In the latest twist in the ongoing saga concerning construction giant Joannou & Paraskevaides Group, staff at J&P Overseas’ Saudi Arabia operations have threatened to down tools if they are not paid some 80m Saudi Arabian Riyals ($21.3m) they are owed by the end of August.
In a May 24 letter to CEO Andreas Papathomas, seen by the Sunday Mail and signed by 822 people, the workers expressed concern over their overdue payments for February, March, and April, as well as annual package balances for the past three years.
Most of the 5,500 staff has not been paid since February though for some it has been longer than six months. Saudi nationals working for the company have been paid until April.
The staff said they had remained loyal to the company during the difficult period it was going through and by doing so they had unwillingly contributed to its financing to the tune of around SAR80m.
They said that they had expected a similar gesture from Papathomas, “and at the very least to reimburse” them with an equivalent amount to prove his commitment to the survival of the company.
However, they said, events in the past few months left them with little faith that the overdue sums will be paid.
The workers said they were putting the company “under final notice” that as a minimum they wanted a written commitment from the board by May 31 that outstanding salary payments for all employees were secured and that they would be paid in strict accordance to a timeframe they provided ending on August 31.
The workers also asked for a written pledge that all future payments would be secured.
“In case the above commitment is not confirmed we will be left with no other option but to suspend any work on the sites and offices.”
Papathomas responded on May 31 saying he would do his best to ensure one month’s pay by June 15, imploring the workers to be patient and reminding them that in its 60-year history, the company had never failed to meet its obligations.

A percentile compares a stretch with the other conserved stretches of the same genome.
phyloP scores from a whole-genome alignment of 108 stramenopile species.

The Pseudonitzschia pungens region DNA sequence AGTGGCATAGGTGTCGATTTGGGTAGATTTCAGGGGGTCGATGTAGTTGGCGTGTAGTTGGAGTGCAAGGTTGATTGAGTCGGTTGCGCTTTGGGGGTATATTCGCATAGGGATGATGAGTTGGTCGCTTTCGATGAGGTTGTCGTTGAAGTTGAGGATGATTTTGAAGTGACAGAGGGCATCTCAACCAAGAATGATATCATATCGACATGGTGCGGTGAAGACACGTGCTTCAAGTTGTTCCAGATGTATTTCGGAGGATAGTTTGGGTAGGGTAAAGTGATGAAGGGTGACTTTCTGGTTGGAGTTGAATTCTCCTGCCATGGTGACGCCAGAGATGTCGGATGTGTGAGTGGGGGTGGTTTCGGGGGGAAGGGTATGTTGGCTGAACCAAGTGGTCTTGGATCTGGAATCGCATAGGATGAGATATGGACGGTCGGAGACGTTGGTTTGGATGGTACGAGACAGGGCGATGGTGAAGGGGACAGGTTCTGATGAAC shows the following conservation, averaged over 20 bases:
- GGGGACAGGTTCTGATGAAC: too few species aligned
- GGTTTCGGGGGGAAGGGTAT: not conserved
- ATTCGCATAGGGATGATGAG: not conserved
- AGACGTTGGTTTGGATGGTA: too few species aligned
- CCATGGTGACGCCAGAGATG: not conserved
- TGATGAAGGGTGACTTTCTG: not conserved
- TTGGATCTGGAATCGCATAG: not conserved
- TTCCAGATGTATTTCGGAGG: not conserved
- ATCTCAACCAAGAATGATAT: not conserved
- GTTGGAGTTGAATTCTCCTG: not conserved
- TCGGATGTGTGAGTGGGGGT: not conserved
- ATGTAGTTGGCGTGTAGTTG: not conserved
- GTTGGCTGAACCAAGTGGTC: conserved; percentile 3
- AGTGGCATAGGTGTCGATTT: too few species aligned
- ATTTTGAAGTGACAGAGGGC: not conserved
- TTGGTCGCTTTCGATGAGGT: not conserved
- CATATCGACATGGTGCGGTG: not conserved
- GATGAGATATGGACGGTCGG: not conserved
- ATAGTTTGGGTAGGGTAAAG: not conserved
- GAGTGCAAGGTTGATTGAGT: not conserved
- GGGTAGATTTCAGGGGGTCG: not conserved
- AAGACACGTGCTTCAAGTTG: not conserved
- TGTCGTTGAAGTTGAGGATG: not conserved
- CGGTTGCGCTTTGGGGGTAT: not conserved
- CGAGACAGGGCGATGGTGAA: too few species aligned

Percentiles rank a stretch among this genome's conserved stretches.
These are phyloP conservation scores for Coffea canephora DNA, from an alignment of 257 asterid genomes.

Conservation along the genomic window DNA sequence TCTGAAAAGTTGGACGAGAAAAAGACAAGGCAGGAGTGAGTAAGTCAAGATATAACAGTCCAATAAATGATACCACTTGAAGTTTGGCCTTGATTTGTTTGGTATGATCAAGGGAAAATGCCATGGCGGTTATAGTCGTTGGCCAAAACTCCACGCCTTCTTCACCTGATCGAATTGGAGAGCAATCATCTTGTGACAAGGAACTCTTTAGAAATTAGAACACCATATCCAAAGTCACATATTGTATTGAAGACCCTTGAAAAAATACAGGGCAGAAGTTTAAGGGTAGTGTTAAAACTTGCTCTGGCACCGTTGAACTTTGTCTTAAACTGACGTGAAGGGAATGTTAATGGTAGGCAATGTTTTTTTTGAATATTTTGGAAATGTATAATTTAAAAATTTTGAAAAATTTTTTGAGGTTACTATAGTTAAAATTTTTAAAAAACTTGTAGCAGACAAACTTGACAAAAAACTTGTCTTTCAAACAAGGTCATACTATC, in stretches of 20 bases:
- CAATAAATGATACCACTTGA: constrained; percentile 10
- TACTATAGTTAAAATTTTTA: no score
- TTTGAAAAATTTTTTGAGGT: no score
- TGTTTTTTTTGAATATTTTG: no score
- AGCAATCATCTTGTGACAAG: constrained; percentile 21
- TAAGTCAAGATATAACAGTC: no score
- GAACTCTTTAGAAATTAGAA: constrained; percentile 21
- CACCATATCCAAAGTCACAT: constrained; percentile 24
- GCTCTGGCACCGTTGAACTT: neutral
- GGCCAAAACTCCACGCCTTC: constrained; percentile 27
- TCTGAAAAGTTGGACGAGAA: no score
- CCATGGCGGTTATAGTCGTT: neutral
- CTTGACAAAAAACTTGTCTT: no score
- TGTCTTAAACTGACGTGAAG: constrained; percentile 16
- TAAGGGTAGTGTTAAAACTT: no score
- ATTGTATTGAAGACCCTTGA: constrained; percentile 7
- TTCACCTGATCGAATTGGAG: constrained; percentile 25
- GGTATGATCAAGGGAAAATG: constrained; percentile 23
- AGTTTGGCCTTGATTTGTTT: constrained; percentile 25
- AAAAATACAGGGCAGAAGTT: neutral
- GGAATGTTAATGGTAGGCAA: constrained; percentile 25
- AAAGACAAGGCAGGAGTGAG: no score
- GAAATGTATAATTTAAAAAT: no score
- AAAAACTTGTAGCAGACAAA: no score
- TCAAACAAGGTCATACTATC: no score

He said the company was finalising the terms of a “mobilisation loan in a substantial amount” and once received, it would have funds not only to pay salaries but also to actively operate on the sites and raising income to pay salaries in the future.
“The lack of liquidity experience in recent months is the result of unpaid overdue amounts from the company’s clients, the collection of which we are pursuing on an urgent basis,” Papathomas said.
Papathomas said the company “fully accepts liability for all salaries and obligations that are due to its employees” and he appealed to their loyalty asking for a further 15 days to give the company time to sort out funds and draft a payment plan close to the one demanded by the workers.
“In the meantime, I have requested that the JPO BoD [board of directors] takes immediate steps to pay you one further month salary within the next 15 days. In this respect, please rest assured that I am personally making strenuous efforts to expedite the BoD’s decision on this matter.”
Before Papathomas’ letter, Tasos Constantinou, the group’s chief operations officer and general manager for Saudi Arabia, convened a meeting of managers and senior personnel and asked them to postpone the strike because the company would close. He too asked for 15 days to secure the guarantees the staff wanted.
In the meantime, an email from Papathomas to Constantinou was leaked blaming the Joannou family for the delays. Papathomas had also paid for an advertisement in Cyprus newspapers, blaming the Joannou family for company’s inability to meet its financial obligations in Saudi Arabia, a claim rejected in a subsequent ad by J&P.
June 15 has come and gone without any developments. Saudi Arabia is observing the Ramadan Eid holiday and there will be no work until Wednesday. Constantinou will not be back in the country before June 25.
The company’s problems became public in March when an earlier letter from the workers to Papathomas was leaked detailing their hardship because of being unpaid for months.
In April, J&P Overseas said it had made €120m from the sale of an airport in Jordan, boosting its cashflow and enabling the company to pay staff in Saudi Arabia but it appears that cashflow problems persist. Some €45m from the revenue went to the banks, while the Joannou family had demanded that Papathomas submitted a detailed plan on how the money would be used.
It was also reported recently that siblings Efthivoulos and Leoni Paraskevaidi had forced their mother Thelma off the board of J&P Ltd, the first company set up in Cyprus in 1941, because they consider her support for Papathomas the main cause of the problems.
The Paraskevaides family has been split into two camps, Efthivoulos and Leoni on one, and Thelma and her other daughter, Christina, and son-in-law Papathomas on the other. Leonie and Efthyvoulos are currently in court in Cyprus trying to have Papathomas removed from his position, a move the Joannou family also supports.